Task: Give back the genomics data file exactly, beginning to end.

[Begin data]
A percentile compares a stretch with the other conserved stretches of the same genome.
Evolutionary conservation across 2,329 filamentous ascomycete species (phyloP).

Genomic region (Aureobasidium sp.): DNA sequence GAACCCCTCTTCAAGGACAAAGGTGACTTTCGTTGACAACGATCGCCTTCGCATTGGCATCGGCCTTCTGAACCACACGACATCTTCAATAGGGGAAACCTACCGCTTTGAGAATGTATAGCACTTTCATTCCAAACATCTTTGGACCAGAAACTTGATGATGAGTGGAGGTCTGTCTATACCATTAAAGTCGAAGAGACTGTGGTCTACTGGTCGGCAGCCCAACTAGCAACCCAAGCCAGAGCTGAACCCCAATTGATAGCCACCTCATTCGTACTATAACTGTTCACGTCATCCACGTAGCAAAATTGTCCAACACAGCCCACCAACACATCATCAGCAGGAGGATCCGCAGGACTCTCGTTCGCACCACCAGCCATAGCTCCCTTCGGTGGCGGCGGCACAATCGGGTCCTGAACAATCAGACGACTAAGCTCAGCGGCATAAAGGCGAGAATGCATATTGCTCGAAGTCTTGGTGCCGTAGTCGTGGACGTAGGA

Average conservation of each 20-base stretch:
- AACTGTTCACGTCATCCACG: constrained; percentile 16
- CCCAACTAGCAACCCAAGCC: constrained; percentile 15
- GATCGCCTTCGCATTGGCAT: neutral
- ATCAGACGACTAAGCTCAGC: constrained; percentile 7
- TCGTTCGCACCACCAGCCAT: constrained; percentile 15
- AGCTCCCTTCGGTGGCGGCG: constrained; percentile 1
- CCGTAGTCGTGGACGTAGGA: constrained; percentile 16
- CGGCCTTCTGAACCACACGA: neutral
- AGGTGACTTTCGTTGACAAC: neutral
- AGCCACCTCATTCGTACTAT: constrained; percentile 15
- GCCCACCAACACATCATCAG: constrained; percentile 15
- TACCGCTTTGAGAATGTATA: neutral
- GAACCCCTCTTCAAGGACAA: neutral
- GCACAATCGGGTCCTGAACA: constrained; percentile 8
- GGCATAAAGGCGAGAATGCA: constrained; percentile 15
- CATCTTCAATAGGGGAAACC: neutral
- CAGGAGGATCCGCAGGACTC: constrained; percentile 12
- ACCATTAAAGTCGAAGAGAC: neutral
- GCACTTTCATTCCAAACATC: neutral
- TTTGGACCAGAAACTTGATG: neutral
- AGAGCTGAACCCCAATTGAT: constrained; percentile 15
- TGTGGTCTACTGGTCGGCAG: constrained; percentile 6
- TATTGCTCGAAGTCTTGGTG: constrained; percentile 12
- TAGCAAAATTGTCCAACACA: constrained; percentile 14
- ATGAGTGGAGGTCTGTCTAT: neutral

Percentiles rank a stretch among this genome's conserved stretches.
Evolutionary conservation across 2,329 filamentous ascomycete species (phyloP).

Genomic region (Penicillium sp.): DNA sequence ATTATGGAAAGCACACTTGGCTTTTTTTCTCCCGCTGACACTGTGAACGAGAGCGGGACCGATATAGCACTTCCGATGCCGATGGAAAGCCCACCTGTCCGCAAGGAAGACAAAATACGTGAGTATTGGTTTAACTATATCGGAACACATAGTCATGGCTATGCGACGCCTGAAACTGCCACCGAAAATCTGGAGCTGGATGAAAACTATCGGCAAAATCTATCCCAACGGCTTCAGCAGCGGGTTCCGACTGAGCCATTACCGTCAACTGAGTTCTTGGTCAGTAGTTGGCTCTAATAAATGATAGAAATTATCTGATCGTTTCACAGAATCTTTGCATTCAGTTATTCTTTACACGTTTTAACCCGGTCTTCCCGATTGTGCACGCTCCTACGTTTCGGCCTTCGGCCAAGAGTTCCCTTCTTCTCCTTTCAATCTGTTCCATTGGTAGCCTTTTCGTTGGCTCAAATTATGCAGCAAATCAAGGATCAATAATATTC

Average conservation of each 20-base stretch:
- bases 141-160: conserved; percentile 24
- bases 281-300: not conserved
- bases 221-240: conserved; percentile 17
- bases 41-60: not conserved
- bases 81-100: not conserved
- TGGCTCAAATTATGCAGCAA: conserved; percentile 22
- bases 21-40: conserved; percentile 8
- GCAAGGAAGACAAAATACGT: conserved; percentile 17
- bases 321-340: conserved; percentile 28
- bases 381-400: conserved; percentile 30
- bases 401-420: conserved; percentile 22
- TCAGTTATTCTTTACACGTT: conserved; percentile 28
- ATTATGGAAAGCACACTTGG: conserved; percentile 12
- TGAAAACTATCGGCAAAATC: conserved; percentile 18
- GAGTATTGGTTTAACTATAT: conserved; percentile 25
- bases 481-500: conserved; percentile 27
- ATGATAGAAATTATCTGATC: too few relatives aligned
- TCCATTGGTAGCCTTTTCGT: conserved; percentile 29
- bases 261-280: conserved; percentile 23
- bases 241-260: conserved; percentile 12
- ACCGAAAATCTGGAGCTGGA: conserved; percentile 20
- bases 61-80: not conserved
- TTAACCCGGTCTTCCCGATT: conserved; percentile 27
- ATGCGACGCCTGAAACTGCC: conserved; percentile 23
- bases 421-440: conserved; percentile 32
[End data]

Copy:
A percentile compares a stretch with the other conserved stretches of the same genome.
Evolutionary conservation across 2,329 filamentous ascomycete species (phyloP).

Genomic region (Aureobasidium sp.): DNA sequence GAACCCCTCTTCAAGGACAAAGGTGACTTTCGTTGACAACGATCGCCTTCGCATTGGCATCGGCCTTCTGAACCACACGACATCTTCAATAGGGGAAACCTACCGCTTTGAGAATGTATAGCACTTTCATTCCAAACATCTTTGGACCAGAAACTTGATGATGAGTGGAGGTCTGTCTATACCATTAAAGTCGAAGAGACTGTGGTCTACTGGTCGGCAGCCCAACTAGCAACCCAAGCCAGAGCTGAACCCCAATTGATAGCCACCTCATTCGTACTATAACTGTTCACGTCATCCACGTAGCAAAATTGTCCAACACAGCCCACCAACACATCATCAGCAGGAGGATCCGCAGGACTCTCGTTCGCACCACCAGCCATAGCTCCCTTCGGTGGCGGCGGCACAATCGGGTCCTGAACAATCAGACGACTAAGCTCAGCGGCATAAAGGCGAGAATGCATATTGCTCGAAGTCTTGGTGCCGTAGTCGTGGACGTAGGA

Average conservation of each 20-base stretch:
- AACTGTTCACGTCATCCACG: constrained; percentile 16
- CCCAACTAGCAACCCAAGCC: constrained; percentile 15
- GATCGCCTTCGCATTGGCAT: neutral
- ATCAGACGACTAAGCTCAGC: constrained; percentile 7
- TCGTTCGCACCACCAGCCAT: constrained; percentile 15
- AGCTCCCTTCGGTGGCGGCG: constrained; percentile 1
- CCGTAGTCGTGGACGTAGGA: constrained; percentile 16
- CGGCCTTCTGAACCACACGA: neutral
- AGGTGACTTTCGTTGACAAC: neutral
- AGCCACCTCATTCGTACTAT: constrained; percentile 15
- GCCCACCAACACATCATCAG: constrained; percentile 15
- TACCGCTTTGAGAATGTATA: neutral
- GAACCCCTCTTCAAGGACAA: neutral
- GCACAATCGGGTCCTGAACA: constrained; percentile 8
- GGCATAAAGGCGAGAATGCA: constrained; percentile 15
- CATCTTCAATAGGGGAAACC: neutral
- CAGGAGGATCCGCAGGACTC: constrained; percentile 12
- ACCATTAAAGTCGAAGAGAC: neutral
- GCACTTTCATTCCAAACATC: neutral
- TTTGGACCAGAAACTTGATG: neutral
- AGAGCTGAACCCCAATTGAT: constrained; percentile 15
- TGTGGTCTACTGGTCGGCAG: constrained; percentile 6
- TATTGCTCGAAGTCTTGGTG: constrained; percentile 12
- TAGCAAAATTGTCCAACACA: constrained; percentile 14
- ATGAGTGGAGGTCTGTCTAT: neutral

Percentiles rank a stretch among this genome's conserved stretches.
Evolutionary conservation across 2,329 filamentous ascomycete species (phyloP).

Genomic region (Penicillium sp.): DNA sequence ATTATGGAAAGCACACTTGGCTTTTTTTCTCCCGCTGACACTGTGAACGAGAGCGGGACCGATATAGCACTTCCGATGCCGATGGAAAGCCCACCTGTCCGCAAGGAAGACAAAATACGTGAGTATTGGTTTAACTATATCGGAACACATAGTCATGGCTATGCGACGCCTGAAACTGCCACCGAAAATCTGGAGCTGGATGAAAACTATCGGCAAAATCTATCCCAACGGCTTCAGCAGCGGGTTCCGACTGAGCCATTACCGTCAACTGAGTTCTTGGTCAGTAGTTGGCTCTAATAAATGATAGAAATTATCTGATCGTTTCACAGAATCTTTGCATTCAGTTATTCTTTACACGTTTTAACCCGGTCTTCCCGATTGTGCACGCTCCTACGTTTCGGCCTTCGGCCAAGAGTTCCCTTCTTCTCCTTTCAATCTGTTCCATTGGTAGCCTTTTCGTTGGCTCAAATTATGCAGCAAATCAAGGATCAATAATATTC

Average conservation of each 20-base stretch:
- bases 141-160: conserved; percentile 24
- bases 281-300: not conserved
- bases 221-240: conserved; percentile 17
- bases 41-60: not conserved
- bases 81-100: not conserved
- TGGCTCAAATTATGCAGCAA: conserved; percentile 22
- bases 21-40: conserved; percentile 8
- GCAAGGAAGACAAAATACGT: conserved; percentile 17
- bases 321-340: conserved; percentile 28
- bases 381-400: conserved; percentile 30
- bases 401-420: conserved; percentile 22
- TCAGTTATTCTTTACACGTT: conserved; percentile 28
- ATTATGGAAAGCACACTTGG: conserved; percentile 12
- TGAAAACTATCGGCAAAATC: conserved; percentile 18
- GAGTATTGGTTTAACTATAT: conserved; percentile 25
- bases 481-500: conserved; percentile 27
- ATGATAGAAATTATCTGATC: too few relatives aligned
- TCCATTGGTAGCCTTTTCGT: conserved; percentile 29
- bases 261-280: conserved; percentile 23
- bases 241-260: conserved; percentile 12
- ACCGAAAATCTGGAGCTGGA: conserved; percentile 20
- bases 61-80: not conserved
- TTAACCCGGTCTTCCCGATT: conserved; percentile 27
- ATGCGACGCCTGAAACTGCC: conserved; percentile 23
- bases 421-440: conserved; percentile 32